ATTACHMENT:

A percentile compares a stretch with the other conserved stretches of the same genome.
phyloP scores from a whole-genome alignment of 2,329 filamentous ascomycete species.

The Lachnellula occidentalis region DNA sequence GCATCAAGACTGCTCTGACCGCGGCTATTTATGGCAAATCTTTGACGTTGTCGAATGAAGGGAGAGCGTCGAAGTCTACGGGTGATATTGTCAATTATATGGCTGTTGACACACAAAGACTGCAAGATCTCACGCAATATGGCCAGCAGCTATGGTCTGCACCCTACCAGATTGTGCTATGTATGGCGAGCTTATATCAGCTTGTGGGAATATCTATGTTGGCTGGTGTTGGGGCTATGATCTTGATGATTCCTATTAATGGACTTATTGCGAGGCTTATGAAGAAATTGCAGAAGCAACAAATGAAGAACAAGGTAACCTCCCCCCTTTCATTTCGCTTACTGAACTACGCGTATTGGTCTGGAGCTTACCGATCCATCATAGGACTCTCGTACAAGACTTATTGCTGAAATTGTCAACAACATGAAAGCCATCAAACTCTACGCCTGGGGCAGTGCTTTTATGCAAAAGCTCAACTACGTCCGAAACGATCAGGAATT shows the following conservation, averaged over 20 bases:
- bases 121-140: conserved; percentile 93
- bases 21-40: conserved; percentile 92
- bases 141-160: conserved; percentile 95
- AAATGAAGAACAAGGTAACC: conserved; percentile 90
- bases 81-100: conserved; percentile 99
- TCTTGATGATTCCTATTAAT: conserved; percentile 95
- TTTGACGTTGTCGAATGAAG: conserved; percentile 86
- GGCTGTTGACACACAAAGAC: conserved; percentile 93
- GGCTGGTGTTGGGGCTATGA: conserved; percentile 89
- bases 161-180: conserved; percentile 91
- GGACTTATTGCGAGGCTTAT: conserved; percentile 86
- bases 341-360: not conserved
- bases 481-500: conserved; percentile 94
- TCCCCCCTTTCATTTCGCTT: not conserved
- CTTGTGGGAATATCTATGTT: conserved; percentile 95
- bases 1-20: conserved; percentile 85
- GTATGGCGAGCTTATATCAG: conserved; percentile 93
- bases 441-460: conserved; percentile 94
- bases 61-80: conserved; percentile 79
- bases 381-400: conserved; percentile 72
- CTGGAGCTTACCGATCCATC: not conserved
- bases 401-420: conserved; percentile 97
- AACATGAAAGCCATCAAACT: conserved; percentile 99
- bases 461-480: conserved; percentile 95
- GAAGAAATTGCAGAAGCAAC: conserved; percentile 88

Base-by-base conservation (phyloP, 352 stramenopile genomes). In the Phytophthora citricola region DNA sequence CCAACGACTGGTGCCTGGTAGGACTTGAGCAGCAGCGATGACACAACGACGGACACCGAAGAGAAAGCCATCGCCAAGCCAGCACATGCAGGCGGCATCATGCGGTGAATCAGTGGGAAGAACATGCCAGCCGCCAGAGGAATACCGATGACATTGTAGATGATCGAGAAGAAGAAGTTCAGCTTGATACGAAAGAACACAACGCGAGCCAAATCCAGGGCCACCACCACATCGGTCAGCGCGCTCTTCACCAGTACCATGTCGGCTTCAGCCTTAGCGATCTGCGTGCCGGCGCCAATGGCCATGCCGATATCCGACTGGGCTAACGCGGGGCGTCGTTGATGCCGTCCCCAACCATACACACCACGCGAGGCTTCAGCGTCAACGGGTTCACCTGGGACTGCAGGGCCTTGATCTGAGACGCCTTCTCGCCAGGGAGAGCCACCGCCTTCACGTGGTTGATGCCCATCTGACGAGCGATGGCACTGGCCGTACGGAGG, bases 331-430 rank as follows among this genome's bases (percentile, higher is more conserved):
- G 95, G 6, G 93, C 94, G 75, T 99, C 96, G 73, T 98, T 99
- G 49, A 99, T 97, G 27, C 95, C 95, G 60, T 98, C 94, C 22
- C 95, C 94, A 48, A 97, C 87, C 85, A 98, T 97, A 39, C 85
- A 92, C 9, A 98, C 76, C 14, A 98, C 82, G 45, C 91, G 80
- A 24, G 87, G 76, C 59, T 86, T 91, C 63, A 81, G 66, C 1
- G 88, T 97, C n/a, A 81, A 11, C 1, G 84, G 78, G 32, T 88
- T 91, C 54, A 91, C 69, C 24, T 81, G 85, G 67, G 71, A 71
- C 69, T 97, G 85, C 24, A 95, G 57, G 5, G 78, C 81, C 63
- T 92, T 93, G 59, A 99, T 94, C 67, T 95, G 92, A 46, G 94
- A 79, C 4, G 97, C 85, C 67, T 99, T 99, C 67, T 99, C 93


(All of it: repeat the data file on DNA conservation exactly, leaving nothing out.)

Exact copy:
A percentile compares a stretch with the other conserved stretches of the same genome.
phyloP scores from a whole-genome alignment of 2,329 filamentous ascomycete species.

The Lachnellula occidentalis region DNA sequence GCATCAAGACTGCTCTGACCGCGGCTATTTATGGCAAATCTTTGACGTTGTCGAATGAAGGGAGAGCGTCGAAGTCTACGGGTGATATTGTCAATTATATGGCTGTTGACACACAAAGACTGCAAGATCTCACGCAATATGGCCAGCAGCTATGGTCTGCACCCTACCAGATTGTGCTATGTATGGCGAGCTTATATCAGCTTGTGGGAATATCTATGTTGGCTGGTGTTGGGGCTATGATCTTGATGATTCCTATTAATGGACTTATTGCGAGGCTTATGAAGAAATTGCAGAAGCAACAAATGAAGAACAAGGTAACCTCCCCCCTTTCATTTCGCTTACTGAACTACGCGTATTGGTCTGGAGCTTACCGATCCATCATAGGACTCTCGTACAAGACTTATTGCTGAAATTGTCAACAACATGAAAGCCATCAAACTCTACGCCTGGGGCAGTGCTTTTATGCAAAAGCTCAACTACGTCCGAAACGATCAGGAATT shows the following conservation, averaged over 20 bases:
- bases 121-140: conserved; percentile 93
- bases 21-40: conserved; percentile 92
- bases 141-160: conserved; percentile 95
- AAATGAAGAACAAGGTAACC: conserved; percentile 90
- bases 81-100: conserved; percentile 99
- TCTTGATGATTCCTATTAAT: conserved; percentile 95
- TTTGACGTTGTCGAATGAAG: conserved; percentile 86
- GGCTGTTGACACACAAAGAC: conserved; percentile 93
- GGCTGGTGTTGGGGCTATGA: conserved; percentile 89
- bases 161-180: conserved; percentile 91
- GGACTTATTGCGAGGCTTAT: conserved; percentile 86
- bases 341-360: not conserved
- bases 481-500: conserved; percentile 94
- TCCCCCCTTTCATTTCGCTT: not conserved
- CTTGTGGGAATATCTATGTT: conserved; percentile 95
- bases 1-20: conserved; percentile 85
- GTATGGCGAGCTTATATCAG: conserved; percentile 93
- bases 441-460: conserved; percentile 94
- bases 61-80: conserved; percentile 79
- bases 381-400: conserved; percentile 72
- CTGGAGCTTACCGATCCATC: not conserved
- bases 401-420: conserved; percentile 97
- AACATGAAAGCCATCAAACT: conserved; percentile 99
- bases 461-480: conserved; percentile 95
- GAAGAAATTGCAGAAGCAAC: conserved; percentile 88

Base-by-base conservation (phyloP, 352 stramenopile genomes). In the Phytophthora citricola region DNA sequence CCAACGACTGGTGCCTGGTAGGACTTGAGCAGCAGCGATGACACAACGACGGACACCGAAGAGAAAGCCATCGCCAAGCCAGCACATGCAGGCGGCATCATGCGGTGAATCAGTGGGAAGAACATGCCAGCCGCCAGAGGAATACCGATGACATTGTAGATGATCGAGAAGAAGAAGTTCAGCTTGATACGAAAGAACACAACGCGAGCCAAATCCAGGGCCACCACCACATCGGTCAGCGCGCTCTTCACCAGTACCATGTCGGCTTCAGCCTTAGCGATCTGCGTGCCGGCGCCAATGGCCATGCCGATATCCGACTGGGCTAACGCGGGGCGTCGTTGATGCCGTCCCCAACCATACACACCACGCGAGGCTTCAGCGTCAACGGGTTCACCTGGGACTGCAGGGCCTTGATCTGAGACGCCTTCTCGCCAGGGAGAGCCACCGCCTTCACGTGGTTGATGCCCATCTGACGAGCGATGGCACTGGCCGTACGGAGG, bases 331-430 rank as follows among this genome's bases (percentile, higher is more conserved):
- G 95, G 6, G 93, C 94, G 75, T 99, C 96, G 73, T 98, T 99
- G 49, A 99, T 97, G 27, C 95, C 95, G 60, T 98, C 94, C 22
- C 95, C 94, A 48, A 97, C 87, C 85, A 98, T 97, A 39, C 85
- A 92, C 9, A 98, C 76, C 14, A 98, C 82, G 45, C 91, G 80
- A 24, G 87, G 76, C 59, T 86, T 91, C 63, A 81, G 66, C 1
- G 88, T 97, C n/a, A 81, A 11, C 1, G 84, G 78, G 32, T 88
- T 91, C 54, A 91, C 69, C 24, T 81, G 85, G 67, G 71, A 71
- C 69, T 97, G 85, C 24, A 95, G 57, G 5, G 78, C 81, C 63
- T 92, T 93, G 59, A 99, T 94, C 67, T 95, G 92, A 46, G 94
- A 79, C 4, G 97, C 85, C 67, T 99, T 99, C 67, T 99, C 93